2020 Scholarship Recipients

Faith Waldrum

When Faith was only four years old, her father passed from cancer. Faith describes the impact of the loss and how the vast part of her childhood memories don’t include her Dad’s physical presence. The missed opportunities of the role her dad would and should have played in her life growing up is a reality that will often arise when she is not expecting or prepared for it. She has come to know her father’s personality and love through open dialogue with family and friends, and this has allowed Faith to feel his compassionate and loving presence. Faith describes the unique challenge she has faced as she has grown older of guilt feelings that arise from not having her own direct memories of her Dad, yet having grown up feeling his absence in her life so acutely.

Born with bilateral cleft lip and palate necessitating a 20-year course of treatment, Faith has undergone multiple surgeries and therapies throughout her life. Due to the effect of these procedures on her physical appearance, she unfortunately experienced bullying. The emotional impact was heavy, yet it encouraged her to develop inner strength. She knows clearly who she is as a person and is dedicated to moving forward based on that positive foundation.

Faith credits her mother with having made her and her sister feel incredibly loved and for keeping her Dad’s memory very much a part of their lives. Faith has internalized this knowledge and her own health challenges to find resilience within herself, motivating her to live a life based on kindness, appreciation of simple pleasures and meaningful relationships.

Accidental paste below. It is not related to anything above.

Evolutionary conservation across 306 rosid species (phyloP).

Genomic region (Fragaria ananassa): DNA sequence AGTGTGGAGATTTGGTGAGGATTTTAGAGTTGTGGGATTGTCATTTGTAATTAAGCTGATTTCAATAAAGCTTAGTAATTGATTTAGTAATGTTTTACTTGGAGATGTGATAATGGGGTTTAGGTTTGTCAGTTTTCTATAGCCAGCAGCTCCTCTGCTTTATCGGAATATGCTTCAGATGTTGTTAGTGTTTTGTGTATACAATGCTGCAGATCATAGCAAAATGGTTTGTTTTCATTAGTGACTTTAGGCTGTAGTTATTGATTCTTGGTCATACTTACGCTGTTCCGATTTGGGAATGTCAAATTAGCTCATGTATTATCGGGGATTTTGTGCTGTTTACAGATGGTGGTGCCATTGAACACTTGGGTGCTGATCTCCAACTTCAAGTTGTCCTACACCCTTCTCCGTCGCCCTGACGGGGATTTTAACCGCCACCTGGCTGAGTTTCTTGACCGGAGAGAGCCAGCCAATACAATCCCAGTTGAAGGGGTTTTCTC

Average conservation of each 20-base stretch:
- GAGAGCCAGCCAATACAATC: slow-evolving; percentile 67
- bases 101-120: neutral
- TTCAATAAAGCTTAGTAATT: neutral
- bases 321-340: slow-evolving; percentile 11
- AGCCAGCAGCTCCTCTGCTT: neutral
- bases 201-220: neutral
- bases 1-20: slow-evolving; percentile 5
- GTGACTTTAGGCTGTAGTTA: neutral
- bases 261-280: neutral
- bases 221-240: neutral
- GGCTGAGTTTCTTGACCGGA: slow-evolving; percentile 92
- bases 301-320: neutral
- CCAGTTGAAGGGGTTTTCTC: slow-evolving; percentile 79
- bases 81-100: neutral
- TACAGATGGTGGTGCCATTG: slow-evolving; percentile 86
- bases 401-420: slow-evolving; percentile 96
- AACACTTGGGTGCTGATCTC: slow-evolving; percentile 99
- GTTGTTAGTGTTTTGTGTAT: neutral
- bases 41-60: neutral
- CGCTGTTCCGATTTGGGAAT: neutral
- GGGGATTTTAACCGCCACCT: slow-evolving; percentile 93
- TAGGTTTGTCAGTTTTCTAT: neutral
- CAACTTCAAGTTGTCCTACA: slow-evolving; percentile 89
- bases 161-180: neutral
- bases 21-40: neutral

Faith has been accepted into the Nursing program at Ontario Tech University and looks forward to serving children going through reconstructive surgery and being able to combine nursing skills with the compassion she has developed due to her unique firsthand experiences.

Rebecca Yang

Rebecca describes herself as having a typical life growing up.  She attended her local high school, went to rugby practices and enjoyed a stable family environment.  This picturesque image changed instantly when her sister suddenly passed away.  Rebecca described herself as experiencing a flood of emotions;  feelings of anger, grief and hopelessness which she directed at the world, herself and the adults in her life.  She expressed that her life came to a “screeching halt”.

Rebecca took the time she needed to work through her emotions.  Eventually this time of self healing and acknowledgement of her loss provided her with renewed motivation.  “Suddenly, my goals had personal and emotional reasoning, for every late-night studying and early morning in the gym.  I wasn’t doing it for just myself but for those who had their lives cut short and for those who had to suffer a loss like I did.”  Rebecca expressed that she eventually learned, with the support of her family and those close to her, to embrace change and use her emotions to nurture her passions and goals.  She believes this allows those who have passed to continue to live on as part of your life.

Rebecca, stated “although on paper, I am back to where I was before I lost her…”, she realizes that self-care and tending to her own mental health are important aspects of healing that don’t necessarily appear on the surface.

Rebecca will be studying Biopharmaceutical Sciences at the University of Ottawa in September.  She will also be playing for the University varsity women’s rugby team.  Rebecca eventually plans on entering the field of pharmaceutical research to help create life-saving drugs.  Her goals also include representing Canada internationally in rugby.


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